Q&A with Suzie Grogan

Posted on Wednesday 8th June 2016


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Suzie Grogan with Shell Shocked Britain
Suzie Grogan talks to warfare magazine about her career and shell shocked britain
By the looks of your website, you are an incredibly busy woman, with an array of interests; law, poetry, mental health, history... Let's start at the beginning. What did you want to be when you were younger, before you found yourself on the road to being an author?
I have always wanted and loved to write, even at primary school, but before I could give myself permission to pursue that ambition I tried lots of other things – nursing (I was terrible, over-sensitive at times when a cool head was needed); law (just as bad – if I felt an injustice was being done I would want to cry and shout ‘it’s not fair m’lud!!); working in local government, and for a mental health charity. It was only when that charity made me redundant that I decided to really go for it.
Law was a fabulous grounding in research methods and has helped me so much when writing the books, but it was not the career for me. Dandelions and Bad Hair Days came about after I shared my experience of depression and anxiety on the blog I set up (called No Wriggling Out of Writing) to get myself putting words to paper again. I had so many positive responses, and heard so many other moving stories that I thought it was an opportunity to raise some money for charity and get the message out there – mental ill health can happen to anybody.

How do you juggle writing fiction, non-fiction, features, web copy and the occasional poem? It's quite a list!

I don’t do them all at the same time! I have to earn a living, so the website work and blogs for other people pay a few bills and the articles I write also support the time I have set aside to write the non-fiction books. The fiction and poems are a luxury and I don’t write nearly enough for pure pleasure, there just isn’t time, although I do have two unpublished novels (one based on the story that inspired Shell Shocked Britain) at an editing stage. One day!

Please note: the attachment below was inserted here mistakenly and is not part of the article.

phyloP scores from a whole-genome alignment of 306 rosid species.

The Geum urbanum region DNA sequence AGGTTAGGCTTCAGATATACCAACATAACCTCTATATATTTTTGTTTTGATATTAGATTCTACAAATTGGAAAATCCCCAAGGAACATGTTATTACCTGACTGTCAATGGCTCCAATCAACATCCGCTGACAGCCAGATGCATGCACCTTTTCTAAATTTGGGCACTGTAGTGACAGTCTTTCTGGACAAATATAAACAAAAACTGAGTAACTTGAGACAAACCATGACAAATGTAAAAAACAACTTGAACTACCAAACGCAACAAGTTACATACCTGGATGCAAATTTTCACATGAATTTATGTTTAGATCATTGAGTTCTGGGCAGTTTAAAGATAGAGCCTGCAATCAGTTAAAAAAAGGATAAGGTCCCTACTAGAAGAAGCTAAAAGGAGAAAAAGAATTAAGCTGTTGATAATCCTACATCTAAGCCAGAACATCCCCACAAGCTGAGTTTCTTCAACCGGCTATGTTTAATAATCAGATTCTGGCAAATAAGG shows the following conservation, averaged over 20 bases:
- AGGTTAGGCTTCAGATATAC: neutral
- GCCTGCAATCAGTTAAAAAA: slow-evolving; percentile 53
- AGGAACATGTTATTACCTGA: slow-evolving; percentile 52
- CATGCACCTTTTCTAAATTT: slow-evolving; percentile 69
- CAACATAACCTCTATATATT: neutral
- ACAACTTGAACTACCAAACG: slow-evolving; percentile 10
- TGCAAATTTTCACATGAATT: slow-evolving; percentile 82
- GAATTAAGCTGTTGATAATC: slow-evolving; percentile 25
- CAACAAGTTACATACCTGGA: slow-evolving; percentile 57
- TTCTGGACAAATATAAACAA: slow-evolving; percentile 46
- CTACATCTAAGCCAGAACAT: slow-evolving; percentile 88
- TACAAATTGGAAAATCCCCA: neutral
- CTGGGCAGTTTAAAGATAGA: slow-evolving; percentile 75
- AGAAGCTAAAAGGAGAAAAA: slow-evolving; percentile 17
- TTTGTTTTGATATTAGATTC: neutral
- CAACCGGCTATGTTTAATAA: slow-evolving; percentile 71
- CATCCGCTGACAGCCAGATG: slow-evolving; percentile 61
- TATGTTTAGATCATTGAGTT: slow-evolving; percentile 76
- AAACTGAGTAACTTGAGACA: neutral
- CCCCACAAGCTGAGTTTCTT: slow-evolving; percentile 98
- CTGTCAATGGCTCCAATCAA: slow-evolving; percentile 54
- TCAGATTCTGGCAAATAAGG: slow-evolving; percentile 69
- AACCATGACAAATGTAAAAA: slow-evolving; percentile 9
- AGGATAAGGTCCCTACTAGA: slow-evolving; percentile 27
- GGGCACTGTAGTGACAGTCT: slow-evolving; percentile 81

You also find the time to host a fortnightly talk show on Somerset's local radio 10Radio! On the air you chat to other authors about their work – who has been your favourite author to interview?

I couldn’t possibly say! There have been so many in the three years I have been doing the show. I do love to talk to poets though, and hear them read their work. I can talk about poetry all day, and also write for The Wordsworth Trust blog about my favourite poet, John Keats, who features in my next book for Pen and Sword.

The Children of the Great War Project is fantastic. I wrote the bid to the Heritage Lottery Fund and we got the highest amount available - £10,000. I have co-ordinated it for the past two years, and it ends in September this year with a community event, including the unveiling of a fabulous mosaic memorial, made by children of the town with help of local artists, and is to be used as a focus for future commemoration. There is also the publication of a book to accompany it, including poems and quotes from the children of the local school, and illustrations designed by them. It is very much a team effort though and as a freelancer it is lovely to have something that enables you to get out and work with other people.